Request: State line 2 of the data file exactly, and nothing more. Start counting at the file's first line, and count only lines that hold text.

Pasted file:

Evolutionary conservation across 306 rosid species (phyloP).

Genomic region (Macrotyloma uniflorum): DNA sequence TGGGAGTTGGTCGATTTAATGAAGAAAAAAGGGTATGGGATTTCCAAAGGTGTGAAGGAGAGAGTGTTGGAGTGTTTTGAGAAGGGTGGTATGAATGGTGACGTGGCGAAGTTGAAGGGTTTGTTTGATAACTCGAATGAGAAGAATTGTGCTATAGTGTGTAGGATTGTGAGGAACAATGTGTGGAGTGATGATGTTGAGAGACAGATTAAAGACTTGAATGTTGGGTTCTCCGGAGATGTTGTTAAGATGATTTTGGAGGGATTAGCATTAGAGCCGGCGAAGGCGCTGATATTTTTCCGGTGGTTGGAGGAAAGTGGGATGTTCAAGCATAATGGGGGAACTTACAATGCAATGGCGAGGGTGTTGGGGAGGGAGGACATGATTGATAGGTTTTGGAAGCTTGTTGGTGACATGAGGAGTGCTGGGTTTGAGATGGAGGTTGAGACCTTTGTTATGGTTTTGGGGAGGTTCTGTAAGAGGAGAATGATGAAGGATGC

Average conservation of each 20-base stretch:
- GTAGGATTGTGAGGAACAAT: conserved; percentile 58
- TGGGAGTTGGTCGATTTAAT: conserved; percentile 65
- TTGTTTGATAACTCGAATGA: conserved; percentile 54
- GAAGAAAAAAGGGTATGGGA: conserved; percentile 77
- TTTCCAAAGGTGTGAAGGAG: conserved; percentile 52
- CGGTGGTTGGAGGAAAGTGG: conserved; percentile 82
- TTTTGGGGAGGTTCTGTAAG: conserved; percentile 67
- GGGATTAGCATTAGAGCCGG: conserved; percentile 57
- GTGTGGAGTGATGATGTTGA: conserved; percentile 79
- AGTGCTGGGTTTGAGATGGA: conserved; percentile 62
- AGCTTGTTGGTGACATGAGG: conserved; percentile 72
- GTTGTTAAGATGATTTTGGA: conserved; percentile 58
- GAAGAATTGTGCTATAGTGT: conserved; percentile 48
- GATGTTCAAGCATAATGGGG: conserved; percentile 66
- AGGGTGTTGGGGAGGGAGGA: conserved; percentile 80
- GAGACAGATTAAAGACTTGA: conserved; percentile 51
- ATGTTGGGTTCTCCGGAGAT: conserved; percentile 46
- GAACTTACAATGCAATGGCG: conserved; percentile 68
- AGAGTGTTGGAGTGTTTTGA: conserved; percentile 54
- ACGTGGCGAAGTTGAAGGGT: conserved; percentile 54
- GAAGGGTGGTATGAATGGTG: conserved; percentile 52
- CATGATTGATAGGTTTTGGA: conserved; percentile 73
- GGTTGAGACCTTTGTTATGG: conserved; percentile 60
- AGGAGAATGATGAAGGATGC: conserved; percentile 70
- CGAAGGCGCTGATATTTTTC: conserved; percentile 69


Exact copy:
Genomic region (Macrotyloma uniflorum): DNA sequence TGGGAGTTGGTCGATTTAATGAAGAAAAAAGGGTATGGGATTTCCAAAGGTGTGAAGGAGAGAGTGTTGGAGTGTTTTGAGAAGGGTGGTATGAATGGTGACGTGGCGAAGTTGAAGGGTTTGTTTGATAACTCGAATGAGAAGAATTGTGCTATAGTGTGTAGGATTGTGAGGAACAATGTGTGGAGTGATGATGTTGAGAGACAGATTAAAGACTTGAATGTTGGGTTCTCCGGAGATGTTGTTAAGATGATTTTGGAGGGATTAGCATTAGAGCCGGCGAAGGCGCTGATATTTTTCCGGTGGTTGGAGGAAAGTGGGATGTTCAAGCATAATGGGGGAACTTACAATGCAATGGCGAGGGTGTTGGGGAGGGAGGACATGATTGATAGGTTTTGGAAGCTTGTTGGTGACATGAGGAGTGCTGGGTTTGAGATGGAGGTTGAGACCTTTGTTATGGTTTTGGGGAGGTTCTGTAAGAGGAGAATGATGAAGGATGC